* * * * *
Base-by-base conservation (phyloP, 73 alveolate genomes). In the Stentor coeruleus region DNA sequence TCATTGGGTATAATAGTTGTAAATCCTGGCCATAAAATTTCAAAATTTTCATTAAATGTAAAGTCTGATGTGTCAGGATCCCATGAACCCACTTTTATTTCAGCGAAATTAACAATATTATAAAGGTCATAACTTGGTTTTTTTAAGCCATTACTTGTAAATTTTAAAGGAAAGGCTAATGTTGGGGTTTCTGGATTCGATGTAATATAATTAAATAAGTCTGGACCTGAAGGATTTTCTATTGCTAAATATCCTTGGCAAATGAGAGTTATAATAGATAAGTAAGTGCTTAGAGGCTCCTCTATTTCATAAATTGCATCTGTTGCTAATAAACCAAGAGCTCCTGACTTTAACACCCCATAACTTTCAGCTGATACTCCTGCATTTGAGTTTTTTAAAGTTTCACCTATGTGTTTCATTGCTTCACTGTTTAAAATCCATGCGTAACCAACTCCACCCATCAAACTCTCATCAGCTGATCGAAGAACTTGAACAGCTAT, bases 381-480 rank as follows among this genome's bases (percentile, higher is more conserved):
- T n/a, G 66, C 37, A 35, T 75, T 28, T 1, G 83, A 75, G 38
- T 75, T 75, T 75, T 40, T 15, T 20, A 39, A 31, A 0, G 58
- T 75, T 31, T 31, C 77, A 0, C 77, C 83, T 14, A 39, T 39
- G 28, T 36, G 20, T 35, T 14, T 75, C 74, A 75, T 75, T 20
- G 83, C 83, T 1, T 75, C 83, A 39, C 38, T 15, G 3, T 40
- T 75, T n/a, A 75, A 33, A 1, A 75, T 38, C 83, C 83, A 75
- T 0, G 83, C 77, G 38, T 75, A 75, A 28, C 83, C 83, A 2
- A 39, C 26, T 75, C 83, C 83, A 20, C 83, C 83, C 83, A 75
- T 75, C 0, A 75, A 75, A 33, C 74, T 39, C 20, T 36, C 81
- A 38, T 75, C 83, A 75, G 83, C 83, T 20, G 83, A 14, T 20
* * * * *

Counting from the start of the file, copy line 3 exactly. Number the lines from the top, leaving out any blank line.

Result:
- T 75, T 75, T 75, T 40, T 15, T 20, A 39, A 31, A 0, G 58